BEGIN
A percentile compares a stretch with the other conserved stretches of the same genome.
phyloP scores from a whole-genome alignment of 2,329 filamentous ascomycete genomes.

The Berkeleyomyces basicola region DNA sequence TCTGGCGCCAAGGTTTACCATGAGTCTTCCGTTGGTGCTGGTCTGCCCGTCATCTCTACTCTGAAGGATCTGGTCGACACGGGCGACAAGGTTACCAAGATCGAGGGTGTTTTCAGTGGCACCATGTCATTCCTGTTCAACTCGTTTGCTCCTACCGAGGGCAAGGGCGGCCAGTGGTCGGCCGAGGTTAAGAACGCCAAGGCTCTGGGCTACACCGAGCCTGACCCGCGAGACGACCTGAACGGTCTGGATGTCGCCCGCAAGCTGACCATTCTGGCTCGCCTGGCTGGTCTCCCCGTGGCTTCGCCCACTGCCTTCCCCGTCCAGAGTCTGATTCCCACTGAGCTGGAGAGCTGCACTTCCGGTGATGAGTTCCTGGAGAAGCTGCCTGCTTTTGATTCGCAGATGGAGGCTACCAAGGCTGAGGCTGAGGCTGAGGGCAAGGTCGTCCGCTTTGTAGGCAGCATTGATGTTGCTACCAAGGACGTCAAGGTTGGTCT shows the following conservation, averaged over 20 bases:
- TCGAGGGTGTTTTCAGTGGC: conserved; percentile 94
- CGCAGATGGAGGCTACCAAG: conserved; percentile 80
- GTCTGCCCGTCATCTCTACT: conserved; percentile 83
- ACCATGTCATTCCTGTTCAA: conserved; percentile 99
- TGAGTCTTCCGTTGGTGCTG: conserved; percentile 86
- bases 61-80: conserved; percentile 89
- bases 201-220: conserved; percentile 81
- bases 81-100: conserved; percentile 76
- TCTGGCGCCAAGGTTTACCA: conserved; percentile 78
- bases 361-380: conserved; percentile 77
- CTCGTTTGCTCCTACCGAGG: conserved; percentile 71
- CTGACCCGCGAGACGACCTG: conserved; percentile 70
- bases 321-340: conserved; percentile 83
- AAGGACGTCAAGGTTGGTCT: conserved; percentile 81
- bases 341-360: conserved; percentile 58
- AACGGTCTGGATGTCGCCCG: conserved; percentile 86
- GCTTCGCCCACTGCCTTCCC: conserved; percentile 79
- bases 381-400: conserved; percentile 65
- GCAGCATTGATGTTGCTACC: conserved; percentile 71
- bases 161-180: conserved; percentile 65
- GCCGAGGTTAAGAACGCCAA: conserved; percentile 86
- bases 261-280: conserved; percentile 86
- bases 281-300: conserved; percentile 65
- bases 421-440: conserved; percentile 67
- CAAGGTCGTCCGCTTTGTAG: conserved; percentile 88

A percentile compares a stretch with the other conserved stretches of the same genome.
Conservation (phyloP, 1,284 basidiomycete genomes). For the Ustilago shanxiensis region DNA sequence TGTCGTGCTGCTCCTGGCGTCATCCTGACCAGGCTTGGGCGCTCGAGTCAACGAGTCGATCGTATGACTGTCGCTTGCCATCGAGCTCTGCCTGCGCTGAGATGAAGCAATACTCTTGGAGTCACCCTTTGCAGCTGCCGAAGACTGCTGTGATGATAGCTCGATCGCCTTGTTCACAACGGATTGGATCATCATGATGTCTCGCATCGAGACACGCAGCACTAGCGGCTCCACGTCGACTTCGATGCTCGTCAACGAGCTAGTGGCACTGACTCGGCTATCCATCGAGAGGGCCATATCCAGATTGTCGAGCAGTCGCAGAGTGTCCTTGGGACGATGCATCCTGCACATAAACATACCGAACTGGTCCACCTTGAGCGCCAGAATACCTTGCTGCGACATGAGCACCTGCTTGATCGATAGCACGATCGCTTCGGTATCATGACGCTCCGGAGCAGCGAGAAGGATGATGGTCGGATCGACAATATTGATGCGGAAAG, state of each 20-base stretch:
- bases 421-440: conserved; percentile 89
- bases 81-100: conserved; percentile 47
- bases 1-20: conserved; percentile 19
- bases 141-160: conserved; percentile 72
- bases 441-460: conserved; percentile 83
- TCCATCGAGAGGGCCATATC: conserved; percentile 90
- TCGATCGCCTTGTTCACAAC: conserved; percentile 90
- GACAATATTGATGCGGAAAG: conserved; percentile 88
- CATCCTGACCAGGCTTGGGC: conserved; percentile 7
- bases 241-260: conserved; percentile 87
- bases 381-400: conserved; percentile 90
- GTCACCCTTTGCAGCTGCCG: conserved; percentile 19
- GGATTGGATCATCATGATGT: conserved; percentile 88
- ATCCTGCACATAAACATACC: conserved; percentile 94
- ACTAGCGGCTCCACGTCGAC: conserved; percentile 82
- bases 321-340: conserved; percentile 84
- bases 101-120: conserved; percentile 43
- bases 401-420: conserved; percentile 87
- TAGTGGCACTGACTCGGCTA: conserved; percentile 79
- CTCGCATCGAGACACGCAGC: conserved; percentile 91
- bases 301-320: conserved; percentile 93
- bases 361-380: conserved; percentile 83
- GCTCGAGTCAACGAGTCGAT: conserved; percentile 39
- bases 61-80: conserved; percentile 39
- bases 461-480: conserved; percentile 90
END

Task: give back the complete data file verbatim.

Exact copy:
A percentile compares a stretch with the other conserved stretches of the same genome.
phyloP scores from a whole-genome alignment of 2,329 filamentous ascomycete genomes.

The Berkeleyomyces basicola region DNA sequence TCTGGCGCCAAGGTTTACCATGAGTCTTCCGTTGGTGCTGGTCTGCCCGTCATCTCTACTCTGAAGGATCTGGTCGACACGGGCGACAAGGTTACCAAGATCGAGGGTGTTTTCAGTGGCACCATGTCATTCCTGTTCAACTCGTTTGCTCCTACCGAGGGCAAGGGCGGCCAGTGGTCGGCCGAGGTTAAGAACGCCAAGGCTCTGGGCTACACCGAGCCTGACCCGCGAGACGACCTGAACGGTCTGGATGTCGCCCGCAAGCTGACCATTCTGGCTCGCCTGGCTGGTCTCCCCGTGGCTTCGCCCACTGCCTTCCCCGTCCAGAGTCTGATTCCCACTGAGCTGGAGAGCTGCACTTCCGGTGATGAGTTCCTGGAGAAGCTGCCTGCTTTTGATTCGCAGATGGAGGCTACCAAGGCTGAGGCTGAGGCTGAGGGCAAGGTCGTCCGCTTTGTAGGCAGCATTGATGTTGCTACCAAGGACGTCAAGGTTGGTCT shows the following conservation, averaged over 20 bases:
- TCGAGGGTGTTTTCAGTGGC: conserved; percentile 94
- CGCAGATGGAGGCTACCAAG: conserved; percentile 80
- GTCTGCCCGTCATCTCTACT: conserved; percentile 83
- ACCATGTCATTCCTGTTCAA: conserved; percentile 99
- TGAGTCTTCCGTTGGTGCTG: conserved; percentile 86
- bases 61-80: conserved; percentile 89
- bases 201-220: conserved; percentile 81
- bases 81-100: conserved; percentile 76
- TCTGGCGCCAAGGTTTACCA: conserved; percentile 78
- bases 361-380: conserved; percentile 77
- CTCGTTTGCTCCTACCGAGG: conserved; percentile 71
- CTGACCCGCGAGACGACCTG: conserved; percentile 70
- bases 321-340: conserved; percentile 83
- AAGGACGTCAAGGTTGGTCT: conserved; percentile 81
- bases 341-360: conserved; percentile 58
- AACGGTCTGGATGTCGCCCG: conserved; percentile 86
- GCTTCGCCCACTGCCTTCCC: conserved; percentile 79
- bases 381-400: conserved; percentile 65
- GCAGCATTGATGTTGCTACC: conserved; percentile 71
- bases 161-180: conserved; percentile 65
- GCCGAGGTTAAGAACGCCAA: conserved; percentile 86
- bases 261-280: conserved; percentile 86
- bases 281-300: conserved; percentile 65
- bases 421-440: conserved; percentile 67
- CAAGGTCGTCCGCTTTGTAG: conserved; percentile 88

A percentile compares a stretch with the other conserved stretches of the same genome.
Conservation (phyloP, 1,284 basidiomycete genomes). For the Ustilago shanxiensis region DNA sequence TGTCGTGCTGCTCCTGGCGTCATCCTGACCAGGCTTGGGCGCTCGAGTCAACGAGTCGATCGTATGACTGTCGCTTGCCATCGAGCTCTGCCTGCGCTGAGATGAAGCAATACTCTTGGAGTCACCCTTTGCAGCTGCCGAAGACTGCTGTGATGATAGCTCGATCGCCTTGTTCACAACGGATTGGATCATCATGATGTCTCGCATCGAGACACGCAGCACTAGCGGCTCCACGTCGACTTCGATGCTCGTCAACGAGCTAGTGGCACTGACTCGGCTATCCATCGAGAGGGCCATATCCAGATTGTCGAGCAGTCGCAGAGTGTCCTTGGGACGATGCATCCTGCACATAAACATACCGAACTGGTCCACCTTGAGCGCCAGAATACCTTGCTGCGACATGAGCACCTGCTTGATCGATAGCACGATCGCTTCGGTATCATGACGCTCCGGAGCAGCGAGAAGGATGATGGTCGGATCGACAATATTGATGCGGAAAG, state of each 20-base stretch:
- bases 421-440: conserved; percentile 89
- bases 81-100: conserved; percentile 47
- bases 1-20: conserved; percentile 19
- bases 141-160: conserved; percentile 72
- bases 441-460: conserved; percentile 83
- TCCATCGAGAGGGCCATATC: conserved; percentile 90
- TCGATCGCCTTGTTCACAAC: conserved; percentile 90
- GACAATATTGATGCGGAAAG: conserved; percentile 88
- CATCCTGACCAGGCTTGGGC: conserved; percentile 7
- bases 241-260: conserved; percentile 87
- bases 381-400: conserved; percentile 90
- GTCACCCTTTGCAGCTGCCG: conserved; percentile 19
- GGATTGGATCATCATGATGT: conserved; percentile 88
- ATCCTGCACATAAACATACC: conserved; percentile 94
- ACTAGCGGCTCCACGTCGAC: conserved; percentile 82
- bases 321-340: conserved; percentile 84
- bases 101-120: conserved; percentile 43
- bases 401-420: conserved; percentile 87
- TAGTGGCACTGACTCGGCTA: conserved; percentile 79
- CTCGCATCGAGACACGCAGC: conserved; percentile 91
- bases 301-320: conserved; percentile 93
- bases 361-380: conserved; percentile 83
- GCTCGAGTCAACGAGTCGAT: conserved; percentile 39
- bases 61-80: conserved; percentile 39
- bases 461-480: conserved; percentile 90